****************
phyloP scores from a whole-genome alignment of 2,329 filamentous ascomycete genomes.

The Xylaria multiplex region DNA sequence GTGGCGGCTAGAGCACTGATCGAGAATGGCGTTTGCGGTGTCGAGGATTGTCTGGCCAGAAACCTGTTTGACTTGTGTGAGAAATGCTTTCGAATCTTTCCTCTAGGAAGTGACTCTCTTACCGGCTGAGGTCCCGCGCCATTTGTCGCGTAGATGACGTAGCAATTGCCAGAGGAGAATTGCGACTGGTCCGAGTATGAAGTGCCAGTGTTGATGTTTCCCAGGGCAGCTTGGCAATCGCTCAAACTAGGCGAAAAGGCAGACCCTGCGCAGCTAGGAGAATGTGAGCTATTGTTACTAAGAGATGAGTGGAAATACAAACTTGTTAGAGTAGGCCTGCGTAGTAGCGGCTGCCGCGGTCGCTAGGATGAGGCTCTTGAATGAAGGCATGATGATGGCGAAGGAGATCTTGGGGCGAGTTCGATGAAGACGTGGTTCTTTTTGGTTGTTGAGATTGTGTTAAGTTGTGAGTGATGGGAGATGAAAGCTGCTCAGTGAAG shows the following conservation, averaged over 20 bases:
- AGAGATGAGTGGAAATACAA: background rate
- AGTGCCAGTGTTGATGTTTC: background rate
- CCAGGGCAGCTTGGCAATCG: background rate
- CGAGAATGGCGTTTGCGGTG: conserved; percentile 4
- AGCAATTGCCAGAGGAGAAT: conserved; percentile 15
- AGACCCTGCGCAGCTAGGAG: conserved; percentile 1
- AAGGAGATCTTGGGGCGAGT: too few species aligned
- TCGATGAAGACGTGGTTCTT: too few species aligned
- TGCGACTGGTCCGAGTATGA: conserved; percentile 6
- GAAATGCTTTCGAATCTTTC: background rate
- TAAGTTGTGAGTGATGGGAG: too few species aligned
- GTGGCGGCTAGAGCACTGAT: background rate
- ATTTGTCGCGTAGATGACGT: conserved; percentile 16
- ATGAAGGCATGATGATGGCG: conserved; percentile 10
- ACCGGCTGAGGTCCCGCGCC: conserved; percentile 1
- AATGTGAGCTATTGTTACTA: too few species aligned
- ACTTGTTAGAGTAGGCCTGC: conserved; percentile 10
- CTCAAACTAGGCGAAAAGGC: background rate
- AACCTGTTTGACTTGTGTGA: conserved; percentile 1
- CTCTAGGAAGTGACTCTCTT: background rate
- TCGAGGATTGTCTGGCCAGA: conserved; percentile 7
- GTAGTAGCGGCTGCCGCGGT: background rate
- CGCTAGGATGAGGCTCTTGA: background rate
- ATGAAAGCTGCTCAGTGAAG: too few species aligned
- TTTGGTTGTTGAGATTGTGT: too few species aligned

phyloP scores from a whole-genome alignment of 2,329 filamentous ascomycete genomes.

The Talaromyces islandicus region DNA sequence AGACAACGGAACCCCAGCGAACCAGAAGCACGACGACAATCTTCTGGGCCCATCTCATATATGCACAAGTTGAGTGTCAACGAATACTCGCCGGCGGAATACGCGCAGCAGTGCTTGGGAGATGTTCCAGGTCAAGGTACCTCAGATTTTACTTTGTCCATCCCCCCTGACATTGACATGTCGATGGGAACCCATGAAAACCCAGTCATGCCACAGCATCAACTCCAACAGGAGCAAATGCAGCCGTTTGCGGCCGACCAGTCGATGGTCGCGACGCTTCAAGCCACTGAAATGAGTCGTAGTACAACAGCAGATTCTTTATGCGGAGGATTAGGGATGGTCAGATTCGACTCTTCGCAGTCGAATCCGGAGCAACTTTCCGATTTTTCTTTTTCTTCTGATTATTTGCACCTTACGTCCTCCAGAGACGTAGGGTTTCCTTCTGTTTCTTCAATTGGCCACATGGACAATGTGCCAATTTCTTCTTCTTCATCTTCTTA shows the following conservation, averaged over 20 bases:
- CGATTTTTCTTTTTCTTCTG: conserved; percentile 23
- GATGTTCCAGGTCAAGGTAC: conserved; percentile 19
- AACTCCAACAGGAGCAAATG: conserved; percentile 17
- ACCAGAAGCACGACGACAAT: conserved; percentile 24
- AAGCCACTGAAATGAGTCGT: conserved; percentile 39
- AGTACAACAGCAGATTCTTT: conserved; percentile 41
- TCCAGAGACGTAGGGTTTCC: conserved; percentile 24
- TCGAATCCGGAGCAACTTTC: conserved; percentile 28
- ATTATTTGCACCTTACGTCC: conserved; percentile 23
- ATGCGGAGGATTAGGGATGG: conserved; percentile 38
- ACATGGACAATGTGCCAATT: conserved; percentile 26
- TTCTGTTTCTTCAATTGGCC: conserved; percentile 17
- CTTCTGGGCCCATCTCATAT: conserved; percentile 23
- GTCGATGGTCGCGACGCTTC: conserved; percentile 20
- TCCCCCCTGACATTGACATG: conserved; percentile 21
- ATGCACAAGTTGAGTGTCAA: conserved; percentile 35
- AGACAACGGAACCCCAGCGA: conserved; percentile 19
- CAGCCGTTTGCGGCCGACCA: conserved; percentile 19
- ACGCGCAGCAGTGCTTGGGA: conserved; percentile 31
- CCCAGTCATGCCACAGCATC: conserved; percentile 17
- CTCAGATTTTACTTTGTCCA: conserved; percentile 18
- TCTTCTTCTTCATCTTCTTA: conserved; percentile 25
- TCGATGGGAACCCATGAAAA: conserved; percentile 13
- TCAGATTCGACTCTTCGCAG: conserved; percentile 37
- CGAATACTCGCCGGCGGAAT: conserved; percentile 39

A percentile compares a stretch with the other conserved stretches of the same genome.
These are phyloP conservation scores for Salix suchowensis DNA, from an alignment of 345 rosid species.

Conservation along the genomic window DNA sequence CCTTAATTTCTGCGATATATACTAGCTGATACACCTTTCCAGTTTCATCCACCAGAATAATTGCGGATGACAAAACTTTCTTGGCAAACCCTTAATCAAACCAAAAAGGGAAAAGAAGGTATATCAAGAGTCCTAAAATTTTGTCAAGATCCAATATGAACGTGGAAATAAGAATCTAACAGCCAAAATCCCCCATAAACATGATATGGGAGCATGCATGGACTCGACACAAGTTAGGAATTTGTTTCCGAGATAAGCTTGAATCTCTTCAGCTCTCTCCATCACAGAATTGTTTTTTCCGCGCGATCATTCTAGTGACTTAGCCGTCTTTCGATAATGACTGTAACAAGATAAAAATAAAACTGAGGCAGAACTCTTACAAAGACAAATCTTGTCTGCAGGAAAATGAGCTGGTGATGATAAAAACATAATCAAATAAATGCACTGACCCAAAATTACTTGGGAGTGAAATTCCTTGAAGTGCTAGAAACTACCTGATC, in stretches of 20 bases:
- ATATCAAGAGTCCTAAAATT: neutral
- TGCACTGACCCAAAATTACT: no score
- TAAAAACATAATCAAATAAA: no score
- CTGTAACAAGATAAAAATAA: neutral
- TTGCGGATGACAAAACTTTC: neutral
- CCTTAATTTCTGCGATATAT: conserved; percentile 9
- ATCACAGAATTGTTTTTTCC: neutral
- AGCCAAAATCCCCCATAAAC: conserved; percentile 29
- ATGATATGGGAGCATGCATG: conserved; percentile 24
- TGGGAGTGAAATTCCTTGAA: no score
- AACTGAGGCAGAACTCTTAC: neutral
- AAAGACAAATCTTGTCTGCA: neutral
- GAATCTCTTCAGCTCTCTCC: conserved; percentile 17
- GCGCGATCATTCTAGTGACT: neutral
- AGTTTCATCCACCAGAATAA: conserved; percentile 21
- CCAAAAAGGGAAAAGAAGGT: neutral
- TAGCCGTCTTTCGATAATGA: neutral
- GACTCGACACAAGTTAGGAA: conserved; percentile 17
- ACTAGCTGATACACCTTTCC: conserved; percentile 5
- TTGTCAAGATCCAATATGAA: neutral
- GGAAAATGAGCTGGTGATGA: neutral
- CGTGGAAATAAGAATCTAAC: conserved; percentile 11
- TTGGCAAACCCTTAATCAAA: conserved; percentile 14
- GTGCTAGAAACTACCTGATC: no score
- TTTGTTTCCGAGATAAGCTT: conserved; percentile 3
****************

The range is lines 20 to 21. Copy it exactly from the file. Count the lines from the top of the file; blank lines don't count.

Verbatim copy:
- CTCAAACTAGGCGAAAAGGC: background rate
- AACCTGTTTGACTTGTGTGA: conserved; percentile 1